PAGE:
What was the inspiration behind Our Souls at Night?
Kent said to me at the end of April, 'I am going to write a book about us.' His favorite time of all was when we would lie in bed at night, hold hands and talk about everything – living, dying, our spirits, our lovely children, our dear friends, this story, my hospice work, funny happenings, our great years together, frustrations, resentments, our feelings for each other and whatever went on that day. (It was very important to Kent and me that we stay current with each other about everything.)
He said he wanted to write about the idea of two old people talking at night. Our Souls at Night is a love story about a man and a woman who decide to live from their truth and authenticity in the face of criticism and judgment.
Can you talk a bit about the writing of it?
Kent was feeling a little better in the middle of April 2014 and he needed to be doing something. He tried writing a short story and said, 'That didn’t go anywhere'. Then he came in one day and said, 'I am going to write a book about us.' On the morning of May 1, he took himself and his oxygen tank out to his writing shed and wrote a chapter a day for 45 days. He felt a great satisfaction. He was so pleased and every day he would come in for lunch and say, 'Another chapter!' It usually took him six years to write a novel and he was utterly astounded that he could write a chapter each day. But he knew he was on a deadline and he was determined to finish it before he died.
He typed on an old Royal upright typewriter. When he typed his first draft of each chapter he would pull a stocking cap down over his eyes and write “blind” so he wouldn’t be distracted by spelling, syntax or punctuation. He then wrote notes all over that first draft and retyped it double-spaced on his favorite old yellow paper. By the middle of August he said he was ready for me to read it. I read the manuscript, entered it into the computer and for the next month made whatever changes he wanted. And proofread it over and over again. In September 2014, we emailed it to his editor in the USA, Gary Fisketjon, at Knopf, with a note, 'Dear Gary, Here’s little surprise for you. Love, Kent.' The manuscript went back and forth for several weeks and three days before he died Kent said that I would have to do the final copyedit. So two days after he died it was finished and sent off.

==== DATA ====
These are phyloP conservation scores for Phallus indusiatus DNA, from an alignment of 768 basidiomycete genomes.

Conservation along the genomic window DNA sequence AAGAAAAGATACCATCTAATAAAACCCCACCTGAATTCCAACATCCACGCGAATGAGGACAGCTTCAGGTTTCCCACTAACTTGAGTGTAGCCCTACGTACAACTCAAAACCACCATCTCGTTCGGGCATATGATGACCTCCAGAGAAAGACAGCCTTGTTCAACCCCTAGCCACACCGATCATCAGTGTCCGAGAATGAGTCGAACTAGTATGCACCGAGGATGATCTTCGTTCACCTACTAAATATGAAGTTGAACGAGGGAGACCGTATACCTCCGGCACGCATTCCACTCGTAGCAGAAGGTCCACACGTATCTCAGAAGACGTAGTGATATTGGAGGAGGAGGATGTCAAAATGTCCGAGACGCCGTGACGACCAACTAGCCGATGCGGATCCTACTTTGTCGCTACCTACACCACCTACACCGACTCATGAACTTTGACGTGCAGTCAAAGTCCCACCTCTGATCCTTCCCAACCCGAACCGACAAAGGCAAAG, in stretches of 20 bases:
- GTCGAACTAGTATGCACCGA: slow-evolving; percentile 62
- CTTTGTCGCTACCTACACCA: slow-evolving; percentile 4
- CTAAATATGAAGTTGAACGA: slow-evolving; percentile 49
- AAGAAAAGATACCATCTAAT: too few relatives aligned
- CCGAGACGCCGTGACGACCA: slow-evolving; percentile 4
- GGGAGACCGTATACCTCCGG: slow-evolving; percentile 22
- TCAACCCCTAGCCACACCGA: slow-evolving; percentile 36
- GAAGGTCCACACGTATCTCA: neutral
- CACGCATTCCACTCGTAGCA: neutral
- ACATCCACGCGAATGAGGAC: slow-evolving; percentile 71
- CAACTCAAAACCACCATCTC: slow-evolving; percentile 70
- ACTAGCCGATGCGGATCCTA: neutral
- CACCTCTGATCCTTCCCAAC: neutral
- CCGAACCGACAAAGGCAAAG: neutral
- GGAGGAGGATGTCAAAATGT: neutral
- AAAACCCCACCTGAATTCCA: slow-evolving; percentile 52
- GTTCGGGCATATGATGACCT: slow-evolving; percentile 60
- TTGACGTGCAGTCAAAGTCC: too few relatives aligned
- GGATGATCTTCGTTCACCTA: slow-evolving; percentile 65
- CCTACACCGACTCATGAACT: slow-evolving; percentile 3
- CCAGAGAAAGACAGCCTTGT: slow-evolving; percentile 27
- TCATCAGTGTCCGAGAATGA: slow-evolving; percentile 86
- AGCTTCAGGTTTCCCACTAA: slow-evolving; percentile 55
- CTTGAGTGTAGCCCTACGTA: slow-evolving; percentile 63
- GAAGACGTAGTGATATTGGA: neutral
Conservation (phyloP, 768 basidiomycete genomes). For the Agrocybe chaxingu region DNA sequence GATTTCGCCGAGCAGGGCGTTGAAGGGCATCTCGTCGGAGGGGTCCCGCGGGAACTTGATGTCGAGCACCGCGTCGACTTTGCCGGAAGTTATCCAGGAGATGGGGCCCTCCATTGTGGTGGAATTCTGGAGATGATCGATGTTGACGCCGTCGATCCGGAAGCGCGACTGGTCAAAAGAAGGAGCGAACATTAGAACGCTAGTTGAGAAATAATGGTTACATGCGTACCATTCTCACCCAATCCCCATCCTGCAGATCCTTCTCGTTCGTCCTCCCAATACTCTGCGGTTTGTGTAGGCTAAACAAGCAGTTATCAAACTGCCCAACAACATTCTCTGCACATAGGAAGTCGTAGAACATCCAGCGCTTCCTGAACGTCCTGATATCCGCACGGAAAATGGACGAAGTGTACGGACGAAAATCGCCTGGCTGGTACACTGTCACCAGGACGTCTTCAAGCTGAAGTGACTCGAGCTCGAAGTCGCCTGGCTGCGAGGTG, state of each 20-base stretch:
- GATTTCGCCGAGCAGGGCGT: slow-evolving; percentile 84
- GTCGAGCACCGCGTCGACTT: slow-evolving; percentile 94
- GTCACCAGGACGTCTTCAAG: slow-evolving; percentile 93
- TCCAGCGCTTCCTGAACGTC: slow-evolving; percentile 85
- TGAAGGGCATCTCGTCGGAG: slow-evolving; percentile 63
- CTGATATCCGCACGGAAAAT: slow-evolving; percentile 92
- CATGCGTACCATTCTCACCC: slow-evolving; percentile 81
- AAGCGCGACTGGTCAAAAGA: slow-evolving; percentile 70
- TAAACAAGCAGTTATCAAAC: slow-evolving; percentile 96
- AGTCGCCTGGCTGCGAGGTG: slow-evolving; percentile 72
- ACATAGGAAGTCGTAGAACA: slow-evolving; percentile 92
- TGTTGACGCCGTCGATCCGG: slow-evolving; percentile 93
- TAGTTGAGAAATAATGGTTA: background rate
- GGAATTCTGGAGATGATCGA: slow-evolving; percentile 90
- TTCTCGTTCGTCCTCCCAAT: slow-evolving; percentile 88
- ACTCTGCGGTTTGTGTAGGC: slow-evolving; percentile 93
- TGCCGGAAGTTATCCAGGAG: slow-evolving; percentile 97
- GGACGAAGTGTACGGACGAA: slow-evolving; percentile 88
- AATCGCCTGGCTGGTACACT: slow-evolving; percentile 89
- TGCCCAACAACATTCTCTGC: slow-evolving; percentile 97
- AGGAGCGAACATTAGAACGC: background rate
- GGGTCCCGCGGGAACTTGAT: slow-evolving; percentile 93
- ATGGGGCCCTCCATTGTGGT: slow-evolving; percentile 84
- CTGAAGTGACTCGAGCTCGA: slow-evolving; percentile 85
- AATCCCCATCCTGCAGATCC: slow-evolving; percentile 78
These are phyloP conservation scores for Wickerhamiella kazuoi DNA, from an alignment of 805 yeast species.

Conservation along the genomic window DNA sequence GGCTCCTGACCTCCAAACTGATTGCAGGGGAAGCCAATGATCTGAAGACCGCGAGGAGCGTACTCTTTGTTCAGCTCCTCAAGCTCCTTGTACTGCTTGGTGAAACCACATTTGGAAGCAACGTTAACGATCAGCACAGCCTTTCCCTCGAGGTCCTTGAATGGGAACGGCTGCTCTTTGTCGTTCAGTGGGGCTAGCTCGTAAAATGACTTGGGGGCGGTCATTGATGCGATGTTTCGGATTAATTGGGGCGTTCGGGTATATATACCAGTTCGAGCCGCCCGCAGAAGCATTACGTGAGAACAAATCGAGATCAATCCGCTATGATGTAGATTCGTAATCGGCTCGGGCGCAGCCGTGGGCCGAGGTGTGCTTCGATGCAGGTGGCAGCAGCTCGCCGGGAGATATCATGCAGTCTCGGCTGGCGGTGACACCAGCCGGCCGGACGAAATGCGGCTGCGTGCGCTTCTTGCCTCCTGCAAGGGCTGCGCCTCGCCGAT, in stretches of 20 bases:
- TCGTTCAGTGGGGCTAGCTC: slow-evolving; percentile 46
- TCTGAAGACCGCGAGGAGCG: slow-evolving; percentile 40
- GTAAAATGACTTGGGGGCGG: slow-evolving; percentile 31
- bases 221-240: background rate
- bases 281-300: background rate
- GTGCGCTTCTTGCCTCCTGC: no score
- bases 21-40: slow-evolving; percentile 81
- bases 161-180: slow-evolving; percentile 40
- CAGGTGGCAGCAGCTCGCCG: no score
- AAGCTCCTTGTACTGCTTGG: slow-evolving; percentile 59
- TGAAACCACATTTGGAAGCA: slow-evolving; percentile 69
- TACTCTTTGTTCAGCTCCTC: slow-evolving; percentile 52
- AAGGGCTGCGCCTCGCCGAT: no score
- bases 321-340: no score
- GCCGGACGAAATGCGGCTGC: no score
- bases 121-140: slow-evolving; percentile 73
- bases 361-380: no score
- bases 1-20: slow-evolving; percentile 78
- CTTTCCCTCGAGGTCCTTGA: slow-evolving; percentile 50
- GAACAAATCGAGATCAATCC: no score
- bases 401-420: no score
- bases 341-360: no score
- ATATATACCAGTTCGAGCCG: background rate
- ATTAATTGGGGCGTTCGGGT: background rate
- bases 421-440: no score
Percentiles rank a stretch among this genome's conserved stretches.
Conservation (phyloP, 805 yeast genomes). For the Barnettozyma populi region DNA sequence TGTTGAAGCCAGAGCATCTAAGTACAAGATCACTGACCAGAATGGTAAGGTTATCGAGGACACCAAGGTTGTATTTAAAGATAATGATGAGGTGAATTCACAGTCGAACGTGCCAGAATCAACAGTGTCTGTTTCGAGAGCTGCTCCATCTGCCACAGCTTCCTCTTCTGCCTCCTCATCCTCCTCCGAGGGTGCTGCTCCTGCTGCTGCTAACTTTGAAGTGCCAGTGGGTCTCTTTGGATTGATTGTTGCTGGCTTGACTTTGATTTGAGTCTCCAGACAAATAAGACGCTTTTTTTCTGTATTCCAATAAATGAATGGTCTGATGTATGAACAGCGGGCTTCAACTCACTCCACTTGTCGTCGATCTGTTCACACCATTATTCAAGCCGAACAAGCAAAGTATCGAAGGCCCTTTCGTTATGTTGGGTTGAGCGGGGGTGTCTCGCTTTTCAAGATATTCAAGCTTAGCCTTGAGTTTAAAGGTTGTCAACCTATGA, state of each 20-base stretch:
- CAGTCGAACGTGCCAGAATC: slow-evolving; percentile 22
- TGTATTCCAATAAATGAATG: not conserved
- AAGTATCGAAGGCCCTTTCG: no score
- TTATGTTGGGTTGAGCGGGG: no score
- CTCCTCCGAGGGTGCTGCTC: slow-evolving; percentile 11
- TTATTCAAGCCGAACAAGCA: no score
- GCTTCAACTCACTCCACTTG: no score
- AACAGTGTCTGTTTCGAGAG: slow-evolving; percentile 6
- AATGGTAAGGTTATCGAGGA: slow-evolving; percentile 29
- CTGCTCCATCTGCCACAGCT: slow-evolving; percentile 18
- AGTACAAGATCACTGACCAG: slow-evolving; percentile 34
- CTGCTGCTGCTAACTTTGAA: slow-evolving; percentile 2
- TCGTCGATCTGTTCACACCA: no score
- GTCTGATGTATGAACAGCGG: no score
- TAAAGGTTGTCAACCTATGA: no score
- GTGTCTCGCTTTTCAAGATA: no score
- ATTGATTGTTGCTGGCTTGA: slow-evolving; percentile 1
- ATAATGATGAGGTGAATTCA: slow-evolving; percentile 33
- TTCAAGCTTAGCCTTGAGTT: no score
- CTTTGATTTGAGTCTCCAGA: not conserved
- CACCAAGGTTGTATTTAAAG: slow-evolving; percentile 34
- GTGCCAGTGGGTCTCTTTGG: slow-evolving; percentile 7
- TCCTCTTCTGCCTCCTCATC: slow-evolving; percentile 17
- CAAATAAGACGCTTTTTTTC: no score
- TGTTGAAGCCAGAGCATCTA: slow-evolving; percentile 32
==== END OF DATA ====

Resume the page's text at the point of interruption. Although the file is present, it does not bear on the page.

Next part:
What does the publication of Our Souls at Night mean to you?
The most important thing to me was that Kent had such a good time writing this book and that he was able to finish it before he died. He worked on it as long as he could, right up to the last minute. He was passionate about writing and finishing it and sending it off to his editor, Gary Fisketjon – as a surprise. And it certainly was a surprise for Gary.
Kent and I had such a good time discussing the story. He didn’t want anyone to know he was writing in case he wasn’t able to finish it – and he really wanted to be around to see how the book was received. I think Kent probably is aware of all that. Our Souls at Night is a great gift to me.
How would you describe Kent’s characters?
As anyone who has read Kent’s books knows, his characters come in all varieties. The protagonists are layered. No character is all good or bad. They are all human, behaving in the ways we all do – with fears, love, meanness, joy, sadness.
Kent himself felt very strongly the hurt and sadness in the world. He was a very tender, loving and sensitive person, which of course, comes out in his characters.
Families are at the heart of Kent’s novels. What was his understanding of the word?
In Plainsong and subsequent books, Kent wrote about family as kindred spirits; people who love each other, help and support each other – those we choose to include and embrace as family in addition to those we’re biologically related to. That was definitely how he felt and lived.
As well as writing his own books, Kent taught creative writing. What advice did he give his students?
Kent would tell his creative writing students, 'There is no lack of talent for writing. But there is a lack of talent for hard work. Read everything you can get your hands on. Read, read, read. (Kent himself greatly admired Faulkner, Hemingway and especially Chekhov.) Write and write and write. Every day. Get black on white. Write what you know. Don’t let other people overly influence your own voice. Listen to instructors or teachers but then let it all go and be true to your own vision and voice.'
Kent didn’t believe in 'inspiration' when it came to writing a novel. It was hard work; showing up every day at his desk whether he felt like it or not; he didn’t want to take the chance that he might miss something important.